Endocrine disrupting chemicals in New Orleans surface waters and Mississippi Sound sediments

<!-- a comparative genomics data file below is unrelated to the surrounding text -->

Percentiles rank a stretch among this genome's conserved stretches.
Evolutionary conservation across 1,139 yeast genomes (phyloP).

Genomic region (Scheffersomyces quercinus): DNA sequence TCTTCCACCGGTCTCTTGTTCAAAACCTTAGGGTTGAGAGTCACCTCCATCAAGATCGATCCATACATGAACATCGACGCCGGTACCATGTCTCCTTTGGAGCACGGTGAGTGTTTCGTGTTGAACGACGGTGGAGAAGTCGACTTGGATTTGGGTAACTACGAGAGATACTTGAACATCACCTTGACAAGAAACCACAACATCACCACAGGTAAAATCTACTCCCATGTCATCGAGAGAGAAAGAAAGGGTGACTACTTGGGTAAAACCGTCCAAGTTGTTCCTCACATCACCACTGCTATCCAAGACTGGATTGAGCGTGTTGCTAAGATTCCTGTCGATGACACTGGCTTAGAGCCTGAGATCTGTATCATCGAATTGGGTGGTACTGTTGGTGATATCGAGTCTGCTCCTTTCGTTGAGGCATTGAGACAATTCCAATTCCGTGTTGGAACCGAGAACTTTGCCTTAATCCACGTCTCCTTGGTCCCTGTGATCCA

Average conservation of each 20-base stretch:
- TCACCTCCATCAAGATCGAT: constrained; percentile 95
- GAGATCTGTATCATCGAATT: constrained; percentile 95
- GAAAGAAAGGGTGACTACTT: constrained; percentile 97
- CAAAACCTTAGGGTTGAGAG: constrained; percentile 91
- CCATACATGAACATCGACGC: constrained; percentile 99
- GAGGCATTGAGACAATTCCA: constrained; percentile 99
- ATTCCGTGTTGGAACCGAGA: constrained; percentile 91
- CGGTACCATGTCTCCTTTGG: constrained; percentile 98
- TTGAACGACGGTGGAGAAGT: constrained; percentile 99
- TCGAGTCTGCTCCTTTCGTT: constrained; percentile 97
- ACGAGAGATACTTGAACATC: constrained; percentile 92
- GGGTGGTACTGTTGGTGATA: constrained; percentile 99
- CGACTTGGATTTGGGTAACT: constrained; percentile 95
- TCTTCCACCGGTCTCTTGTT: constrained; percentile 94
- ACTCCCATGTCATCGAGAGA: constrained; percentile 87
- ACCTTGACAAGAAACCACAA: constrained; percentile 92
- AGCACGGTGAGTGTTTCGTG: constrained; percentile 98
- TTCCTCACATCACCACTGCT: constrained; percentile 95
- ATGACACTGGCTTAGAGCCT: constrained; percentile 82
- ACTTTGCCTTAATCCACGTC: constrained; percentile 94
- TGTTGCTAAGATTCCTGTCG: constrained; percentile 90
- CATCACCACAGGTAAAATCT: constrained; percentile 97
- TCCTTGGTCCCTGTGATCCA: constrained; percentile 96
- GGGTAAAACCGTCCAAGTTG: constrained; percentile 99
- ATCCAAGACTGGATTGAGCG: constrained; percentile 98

Endocrine disrupting compounds (EDCs), represented by steroid hormones, organochlorine pesticides (OCPs), polychlorinated biphenyls (PCBs), and bisphenol A have been determined in four sediment cores from the Gulf of Mexico, from New Orleans surface water (Lake Pontchartrain and Mississippi River), and from the influent and effluent of a New Orleans municipal sewage treatment plant. During the five-month monitoring of selected EDCs in the Mississippi River (MR) and Lake Pontchartrain (LP) in 2008, 21 of 29 OCPs in MR and 17 of 29 OCPs in LP were detected; bisphenol A was detected in all of the samples. Steroid hormones (estrone, 17β-estradiol and 17α-ethinylestradiol) were detected occasionally. Total EDC (OCPs + PCBs + steroid hormones + bisphenol A) concentrations in the two surface water samples were found to vary from 148 to 1112 ng L−1. Strong correlation of the distribution of total OCPs, total PCBs and total EDCs between solid and water phases was found in LP, while moderate or no correlation existed in MR. OCPs, PCBs, steroid hormones, and bisphenol A were all detected in the ocean sediments, and total EDCs were measured in the range of 77 to 1796 ng g−1 dry sediment weight. The EDCs were also found in untreated and treated municipal sewage samples with a removal efficiency of 83% for OCPs but no removal efficiency for 17α-ethinylestradiol.